Narratives of children's existence typically begin at birth. They attempt to encapsulate a biological beginning, a birth point that serves socially and culturally to situate a child. Birth is the point where certain attributes which are assumed to be fixed and static, such as sex and ethnicity, are ascribed to the child. For the biological parent, a connection through identification of similarities with one's children enables a sense of continuity and history to be felt, and an identity to be constructed through a 'narrative of generational succession' (Warner, 1991). These inherited connections are considered by some to form a primal bond linking biological, familial heritage to belonging in a particular nation state, and are essentialised as integral to identity (Bartholet, 1993; Jacobson, 2008). This 'essential essence' narrative continues to inform social work practice in adoption (Cohen, 1995). Adoption narratives also start from the assumption that there is a linear link between children's characteristics, family heritage and national belonging. The severance of a biological link is argued to be made more complex by removal from a birth culture, resulting in what Sants terms 'genealogical bewilderment' (cited in Volkman, 2005, p 26). Intercountry adoption is thus seen as risking the integrity of children's identity formation. A common critical discourse surrounds both the process of intercountry adoption and those who adopt in this way (Johnson, 2012). This is due in part to all adoption tending to be a stigmatised form of family formation (Fisher, 2003).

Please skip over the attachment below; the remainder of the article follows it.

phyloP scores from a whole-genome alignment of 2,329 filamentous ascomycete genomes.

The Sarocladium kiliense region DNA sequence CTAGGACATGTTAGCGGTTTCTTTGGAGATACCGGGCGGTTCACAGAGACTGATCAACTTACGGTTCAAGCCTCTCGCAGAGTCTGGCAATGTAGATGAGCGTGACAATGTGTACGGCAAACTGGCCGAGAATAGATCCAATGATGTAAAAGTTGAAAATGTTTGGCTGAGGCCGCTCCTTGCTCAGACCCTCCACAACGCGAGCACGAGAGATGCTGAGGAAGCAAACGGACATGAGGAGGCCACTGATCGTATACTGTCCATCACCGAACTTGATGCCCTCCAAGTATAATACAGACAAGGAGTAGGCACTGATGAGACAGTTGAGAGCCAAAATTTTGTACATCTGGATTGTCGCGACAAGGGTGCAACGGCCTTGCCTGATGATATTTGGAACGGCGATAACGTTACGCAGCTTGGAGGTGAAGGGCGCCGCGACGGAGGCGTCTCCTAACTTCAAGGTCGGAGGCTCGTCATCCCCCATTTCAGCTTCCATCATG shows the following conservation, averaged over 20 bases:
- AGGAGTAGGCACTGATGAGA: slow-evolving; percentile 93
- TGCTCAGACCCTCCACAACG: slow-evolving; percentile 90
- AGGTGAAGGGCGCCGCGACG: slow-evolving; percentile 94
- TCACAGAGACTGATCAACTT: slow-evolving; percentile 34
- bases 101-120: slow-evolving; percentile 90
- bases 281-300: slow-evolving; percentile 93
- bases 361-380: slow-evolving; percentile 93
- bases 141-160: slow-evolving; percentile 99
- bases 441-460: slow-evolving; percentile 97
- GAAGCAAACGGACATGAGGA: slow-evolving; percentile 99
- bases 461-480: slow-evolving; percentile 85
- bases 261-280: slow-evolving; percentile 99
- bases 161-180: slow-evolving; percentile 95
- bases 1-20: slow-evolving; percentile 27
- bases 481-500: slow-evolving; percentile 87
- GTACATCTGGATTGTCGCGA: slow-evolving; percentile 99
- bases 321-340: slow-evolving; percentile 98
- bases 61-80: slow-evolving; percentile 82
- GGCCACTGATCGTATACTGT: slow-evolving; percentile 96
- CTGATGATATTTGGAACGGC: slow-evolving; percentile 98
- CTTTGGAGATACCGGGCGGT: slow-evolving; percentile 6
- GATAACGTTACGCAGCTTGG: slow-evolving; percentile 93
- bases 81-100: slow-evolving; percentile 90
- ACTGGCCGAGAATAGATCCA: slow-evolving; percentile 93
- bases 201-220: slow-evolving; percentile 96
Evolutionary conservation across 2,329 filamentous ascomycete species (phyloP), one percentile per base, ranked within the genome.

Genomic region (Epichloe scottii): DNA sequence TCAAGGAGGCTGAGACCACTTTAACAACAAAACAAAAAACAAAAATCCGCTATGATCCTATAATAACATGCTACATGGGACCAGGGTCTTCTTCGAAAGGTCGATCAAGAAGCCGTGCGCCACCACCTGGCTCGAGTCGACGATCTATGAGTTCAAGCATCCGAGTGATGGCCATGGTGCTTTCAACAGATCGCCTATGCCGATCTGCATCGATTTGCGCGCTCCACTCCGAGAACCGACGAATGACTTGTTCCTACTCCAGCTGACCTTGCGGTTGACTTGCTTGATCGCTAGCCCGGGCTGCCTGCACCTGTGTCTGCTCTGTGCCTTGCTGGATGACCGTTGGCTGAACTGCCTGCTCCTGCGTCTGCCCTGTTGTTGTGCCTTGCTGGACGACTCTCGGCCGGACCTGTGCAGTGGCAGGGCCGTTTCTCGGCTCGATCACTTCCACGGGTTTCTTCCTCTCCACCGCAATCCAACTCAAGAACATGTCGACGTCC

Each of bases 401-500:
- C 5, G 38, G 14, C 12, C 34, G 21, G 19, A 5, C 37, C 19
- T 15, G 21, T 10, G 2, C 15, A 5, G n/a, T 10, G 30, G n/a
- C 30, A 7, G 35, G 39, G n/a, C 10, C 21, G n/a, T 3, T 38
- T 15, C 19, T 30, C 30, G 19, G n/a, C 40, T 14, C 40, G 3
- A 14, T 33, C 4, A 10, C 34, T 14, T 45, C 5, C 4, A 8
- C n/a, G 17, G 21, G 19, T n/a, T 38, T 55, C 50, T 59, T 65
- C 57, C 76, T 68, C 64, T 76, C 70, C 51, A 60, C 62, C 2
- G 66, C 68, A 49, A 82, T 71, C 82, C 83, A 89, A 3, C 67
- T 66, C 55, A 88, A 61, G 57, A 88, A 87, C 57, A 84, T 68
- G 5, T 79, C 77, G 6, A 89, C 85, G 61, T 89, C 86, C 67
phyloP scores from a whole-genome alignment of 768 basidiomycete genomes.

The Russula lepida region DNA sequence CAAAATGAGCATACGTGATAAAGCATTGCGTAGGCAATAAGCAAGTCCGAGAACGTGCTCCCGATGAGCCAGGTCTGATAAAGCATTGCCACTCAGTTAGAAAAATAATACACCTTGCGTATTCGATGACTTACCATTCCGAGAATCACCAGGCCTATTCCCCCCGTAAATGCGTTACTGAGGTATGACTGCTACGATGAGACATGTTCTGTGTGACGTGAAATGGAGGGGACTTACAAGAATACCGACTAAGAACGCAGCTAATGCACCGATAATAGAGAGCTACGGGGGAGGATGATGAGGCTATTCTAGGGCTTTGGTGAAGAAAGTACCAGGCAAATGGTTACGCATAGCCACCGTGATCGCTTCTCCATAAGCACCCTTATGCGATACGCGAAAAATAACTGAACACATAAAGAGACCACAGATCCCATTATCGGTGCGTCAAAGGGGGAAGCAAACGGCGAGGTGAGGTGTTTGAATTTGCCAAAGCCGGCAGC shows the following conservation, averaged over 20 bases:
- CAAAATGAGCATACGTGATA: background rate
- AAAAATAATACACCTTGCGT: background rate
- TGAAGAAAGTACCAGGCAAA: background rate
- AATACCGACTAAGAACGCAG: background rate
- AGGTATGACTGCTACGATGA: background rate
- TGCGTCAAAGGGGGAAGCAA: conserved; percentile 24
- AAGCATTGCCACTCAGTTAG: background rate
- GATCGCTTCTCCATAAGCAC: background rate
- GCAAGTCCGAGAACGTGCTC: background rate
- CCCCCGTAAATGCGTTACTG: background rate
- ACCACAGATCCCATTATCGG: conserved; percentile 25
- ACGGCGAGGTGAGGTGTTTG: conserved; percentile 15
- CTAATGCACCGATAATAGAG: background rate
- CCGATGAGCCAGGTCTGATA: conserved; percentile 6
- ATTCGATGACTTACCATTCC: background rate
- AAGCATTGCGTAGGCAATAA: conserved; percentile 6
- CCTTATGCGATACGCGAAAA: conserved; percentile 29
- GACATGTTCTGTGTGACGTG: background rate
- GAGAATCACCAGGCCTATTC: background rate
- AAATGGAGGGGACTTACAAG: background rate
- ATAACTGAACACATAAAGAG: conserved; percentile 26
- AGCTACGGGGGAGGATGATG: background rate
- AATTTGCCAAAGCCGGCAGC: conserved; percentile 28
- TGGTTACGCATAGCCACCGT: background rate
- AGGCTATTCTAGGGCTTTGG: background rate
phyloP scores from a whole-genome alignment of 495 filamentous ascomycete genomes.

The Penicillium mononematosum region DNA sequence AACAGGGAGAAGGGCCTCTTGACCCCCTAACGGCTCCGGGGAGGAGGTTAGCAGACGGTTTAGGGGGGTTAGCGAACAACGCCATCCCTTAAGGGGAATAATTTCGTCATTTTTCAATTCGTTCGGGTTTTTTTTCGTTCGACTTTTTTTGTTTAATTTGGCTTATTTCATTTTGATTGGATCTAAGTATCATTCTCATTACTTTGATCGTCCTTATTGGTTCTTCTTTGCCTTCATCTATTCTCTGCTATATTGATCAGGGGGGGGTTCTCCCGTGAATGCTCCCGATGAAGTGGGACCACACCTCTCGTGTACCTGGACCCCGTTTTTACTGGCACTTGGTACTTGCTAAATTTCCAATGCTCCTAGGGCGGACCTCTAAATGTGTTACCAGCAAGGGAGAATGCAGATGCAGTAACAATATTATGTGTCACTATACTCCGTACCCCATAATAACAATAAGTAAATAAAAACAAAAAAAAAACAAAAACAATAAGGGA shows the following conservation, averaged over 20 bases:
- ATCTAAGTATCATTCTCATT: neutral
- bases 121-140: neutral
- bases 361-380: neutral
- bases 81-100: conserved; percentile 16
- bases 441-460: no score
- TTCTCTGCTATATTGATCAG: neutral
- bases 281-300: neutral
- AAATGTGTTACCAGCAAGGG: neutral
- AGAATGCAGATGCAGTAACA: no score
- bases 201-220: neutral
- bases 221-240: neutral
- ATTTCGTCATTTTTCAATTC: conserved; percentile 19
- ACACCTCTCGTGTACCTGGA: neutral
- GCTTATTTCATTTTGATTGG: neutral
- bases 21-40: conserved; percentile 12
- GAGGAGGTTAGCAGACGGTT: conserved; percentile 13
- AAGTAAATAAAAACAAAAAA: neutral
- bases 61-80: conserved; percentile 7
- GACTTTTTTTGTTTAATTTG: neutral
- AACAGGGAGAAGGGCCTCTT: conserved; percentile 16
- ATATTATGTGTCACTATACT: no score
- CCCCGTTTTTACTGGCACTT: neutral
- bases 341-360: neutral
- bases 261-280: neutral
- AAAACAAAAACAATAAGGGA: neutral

Using ethnographic research with families who live in England and have adopted daughters from China, this article explores origin narratives narrated by both the girls themselves and their parents. It illustrates narrative strategies employed by parents to support their daughters in developing their own sense of identity. The themes explored emerge from the data and are personally significant to the participants, but also respond to wider canonical narratives concerning adoption generally and intercountry adoption specifically. Here, I illustrate the difficulties faced by parents in providing their daughters with coherent identity narratives (Yngvesson, 2002). At the same time, while younger children in this study both embrace their origin stories and manage multiple kin relations--real and imagined--data from the older girls suggest that they can feel the emphasis on their Chinese-ness to be at odds with their assertions of individuality.